Game of the Year 2016

January is practically over and I've had a few weeks to get some distance from and thoughts on all the fantastic games which I played last year.

In 2016 I had my longest break from gaming since I started the hobby. The three months I took to travel from Helsinki to Singapore by land was the best time of my life, but did not leave a lot of room or desire for big screens, controllers and the joys of video games. I did manage to fiddle with a few mobile games on the trains of Siberia, but that's about all I played until June.

Taking a long break from a hobby I love so much was clearly healthy and good for my wallet as well, since I was able to grab most of the spectacular games that came out early in the year for cheap. And play them on my refreshed PC with a new GPU to boot!

Like always a lot of spectacular games barely missed out being included on this list. As such, I'd like to give a few honorable mentions to games like Civilization VI, Uncharted 4, The Banner Saga 2, F1 2016 and Mafia III. I'd also like to commend a few games in the following categories.

Best Looking Game: DOOM

Runners-up: Inside, Abzû, Battlefield 1, The Witness, Forza Horizon 3, Gears of War 4

Best Music: DOOM

Runners-up: Mafia III, Abzû, Forza Horizon 3, Civilization VI, My Summer Car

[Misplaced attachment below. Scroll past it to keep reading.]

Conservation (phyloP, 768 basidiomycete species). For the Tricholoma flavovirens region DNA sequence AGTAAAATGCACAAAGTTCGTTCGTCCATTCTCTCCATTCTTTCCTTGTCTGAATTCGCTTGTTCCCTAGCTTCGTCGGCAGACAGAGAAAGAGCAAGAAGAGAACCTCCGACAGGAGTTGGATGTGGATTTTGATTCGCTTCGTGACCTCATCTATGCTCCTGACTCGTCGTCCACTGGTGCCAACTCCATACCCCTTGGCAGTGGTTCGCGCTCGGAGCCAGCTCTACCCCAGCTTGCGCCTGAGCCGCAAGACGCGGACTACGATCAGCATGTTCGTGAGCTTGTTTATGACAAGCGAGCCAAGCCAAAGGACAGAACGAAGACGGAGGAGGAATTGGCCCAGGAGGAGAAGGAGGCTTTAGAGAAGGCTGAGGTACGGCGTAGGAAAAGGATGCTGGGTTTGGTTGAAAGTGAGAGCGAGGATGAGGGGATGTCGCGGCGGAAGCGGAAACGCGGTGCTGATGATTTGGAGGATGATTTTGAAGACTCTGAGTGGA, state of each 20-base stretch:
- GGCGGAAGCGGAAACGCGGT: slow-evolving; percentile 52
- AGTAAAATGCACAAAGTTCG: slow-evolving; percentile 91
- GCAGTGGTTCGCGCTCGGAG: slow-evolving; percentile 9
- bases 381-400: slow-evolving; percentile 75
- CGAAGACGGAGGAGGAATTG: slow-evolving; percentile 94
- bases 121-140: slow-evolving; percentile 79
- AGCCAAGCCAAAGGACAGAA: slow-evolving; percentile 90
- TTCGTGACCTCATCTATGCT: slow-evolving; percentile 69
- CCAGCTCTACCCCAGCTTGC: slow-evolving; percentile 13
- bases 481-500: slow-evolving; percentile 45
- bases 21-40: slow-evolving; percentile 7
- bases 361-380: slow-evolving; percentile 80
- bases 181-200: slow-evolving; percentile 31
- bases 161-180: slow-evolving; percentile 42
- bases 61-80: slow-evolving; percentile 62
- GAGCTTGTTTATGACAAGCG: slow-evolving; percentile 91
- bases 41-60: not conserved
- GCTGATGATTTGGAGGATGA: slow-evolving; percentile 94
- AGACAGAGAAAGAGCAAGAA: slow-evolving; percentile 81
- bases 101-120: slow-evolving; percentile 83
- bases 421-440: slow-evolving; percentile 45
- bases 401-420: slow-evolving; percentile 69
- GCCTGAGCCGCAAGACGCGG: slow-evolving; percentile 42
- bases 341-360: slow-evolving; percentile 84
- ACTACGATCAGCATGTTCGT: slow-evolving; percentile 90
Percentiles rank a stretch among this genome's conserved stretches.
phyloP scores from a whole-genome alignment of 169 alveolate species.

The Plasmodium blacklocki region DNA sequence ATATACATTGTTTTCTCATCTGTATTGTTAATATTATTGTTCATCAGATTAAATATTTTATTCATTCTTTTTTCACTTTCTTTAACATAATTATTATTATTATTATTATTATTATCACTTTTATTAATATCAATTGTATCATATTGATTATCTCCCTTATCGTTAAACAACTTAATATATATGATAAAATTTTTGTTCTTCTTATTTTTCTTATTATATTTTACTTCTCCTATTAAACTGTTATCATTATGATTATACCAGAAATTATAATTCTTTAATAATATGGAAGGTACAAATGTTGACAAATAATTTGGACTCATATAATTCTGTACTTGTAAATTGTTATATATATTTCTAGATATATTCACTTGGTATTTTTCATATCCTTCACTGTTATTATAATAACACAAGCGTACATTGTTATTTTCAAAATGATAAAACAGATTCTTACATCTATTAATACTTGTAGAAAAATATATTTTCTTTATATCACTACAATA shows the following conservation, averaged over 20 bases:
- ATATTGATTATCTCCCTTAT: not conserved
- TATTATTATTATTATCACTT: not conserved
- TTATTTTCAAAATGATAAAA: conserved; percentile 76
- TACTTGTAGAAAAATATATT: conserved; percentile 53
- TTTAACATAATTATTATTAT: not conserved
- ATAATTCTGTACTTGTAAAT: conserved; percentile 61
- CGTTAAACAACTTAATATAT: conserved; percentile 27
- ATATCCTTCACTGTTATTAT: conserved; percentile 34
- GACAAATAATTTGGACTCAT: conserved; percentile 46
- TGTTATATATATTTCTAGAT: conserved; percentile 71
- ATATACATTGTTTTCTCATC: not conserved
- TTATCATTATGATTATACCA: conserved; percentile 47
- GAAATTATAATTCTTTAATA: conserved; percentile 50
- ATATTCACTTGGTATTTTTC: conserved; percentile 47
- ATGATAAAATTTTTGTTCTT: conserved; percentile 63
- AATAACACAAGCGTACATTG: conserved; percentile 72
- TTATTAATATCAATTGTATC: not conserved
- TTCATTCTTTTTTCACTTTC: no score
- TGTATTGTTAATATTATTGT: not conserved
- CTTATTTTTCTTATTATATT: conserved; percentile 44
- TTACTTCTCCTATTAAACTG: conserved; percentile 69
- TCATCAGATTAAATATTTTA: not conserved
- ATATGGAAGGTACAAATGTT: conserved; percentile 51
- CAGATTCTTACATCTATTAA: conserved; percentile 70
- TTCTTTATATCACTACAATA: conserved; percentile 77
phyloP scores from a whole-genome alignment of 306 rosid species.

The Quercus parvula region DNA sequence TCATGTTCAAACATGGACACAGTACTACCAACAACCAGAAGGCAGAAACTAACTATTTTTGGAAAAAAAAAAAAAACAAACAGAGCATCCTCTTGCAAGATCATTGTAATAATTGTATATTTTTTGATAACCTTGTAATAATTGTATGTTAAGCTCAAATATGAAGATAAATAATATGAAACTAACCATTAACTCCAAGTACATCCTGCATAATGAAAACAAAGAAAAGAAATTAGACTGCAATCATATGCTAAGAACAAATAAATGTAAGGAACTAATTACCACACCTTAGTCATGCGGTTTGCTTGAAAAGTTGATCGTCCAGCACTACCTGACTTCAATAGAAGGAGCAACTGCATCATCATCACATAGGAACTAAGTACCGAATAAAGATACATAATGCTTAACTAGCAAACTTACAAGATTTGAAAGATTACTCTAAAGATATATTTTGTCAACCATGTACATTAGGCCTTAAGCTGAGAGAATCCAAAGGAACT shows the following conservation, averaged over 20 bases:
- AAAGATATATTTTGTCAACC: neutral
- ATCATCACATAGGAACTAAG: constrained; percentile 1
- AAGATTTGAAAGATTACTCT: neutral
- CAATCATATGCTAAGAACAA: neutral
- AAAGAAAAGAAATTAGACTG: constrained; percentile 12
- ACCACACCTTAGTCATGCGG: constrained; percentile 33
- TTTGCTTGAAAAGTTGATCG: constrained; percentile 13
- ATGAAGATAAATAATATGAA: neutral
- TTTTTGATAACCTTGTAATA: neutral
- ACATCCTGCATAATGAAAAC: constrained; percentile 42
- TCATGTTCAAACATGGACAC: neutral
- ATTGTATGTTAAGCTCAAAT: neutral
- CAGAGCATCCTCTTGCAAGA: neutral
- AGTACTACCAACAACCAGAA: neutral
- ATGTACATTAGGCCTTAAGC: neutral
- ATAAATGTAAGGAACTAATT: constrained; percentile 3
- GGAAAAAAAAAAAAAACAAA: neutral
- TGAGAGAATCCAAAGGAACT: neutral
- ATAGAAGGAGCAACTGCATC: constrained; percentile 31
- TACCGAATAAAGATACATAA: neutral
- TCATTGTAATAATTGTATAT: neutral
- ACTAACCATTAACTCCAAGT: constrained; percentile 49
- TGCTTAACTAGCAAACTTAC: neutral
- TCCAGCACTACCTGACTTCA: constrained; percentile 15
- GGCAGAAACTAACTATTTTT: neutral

Best Sounding Game: Battlefield 1

Runners-up: Inside, The Witness, Forza Horizon 3, DOOM

Best Multiplayer: Titanfall 2

Runners-up: Battlefield 1, Tricky Towers, Utimate Chicken Horse

Best Dumb Fun: Mafia III

Runners-up: My Summer Car, Hunie Pop

Most Relaxing Game: Abzû

Runners-up: Forza Horizon 3, Mafia III, DOOM

Best Old Game: Homeworld Remastered

Runners-up: Kerbal Space Program, Mortal Kombat X

Best Value: Forza Horizon 3

Runners-up: Civilization VI, Pokémon Go, Gears of War 4

And with that out of the way, here are my favorite games of 2016.

List items

  • Picking the top game on my list hasn’t been this easy in years. Playing trough DOOM after upgrading my GPU this fall was the best re-introduction to mouse & keyboard FPS-games I could have hoped for.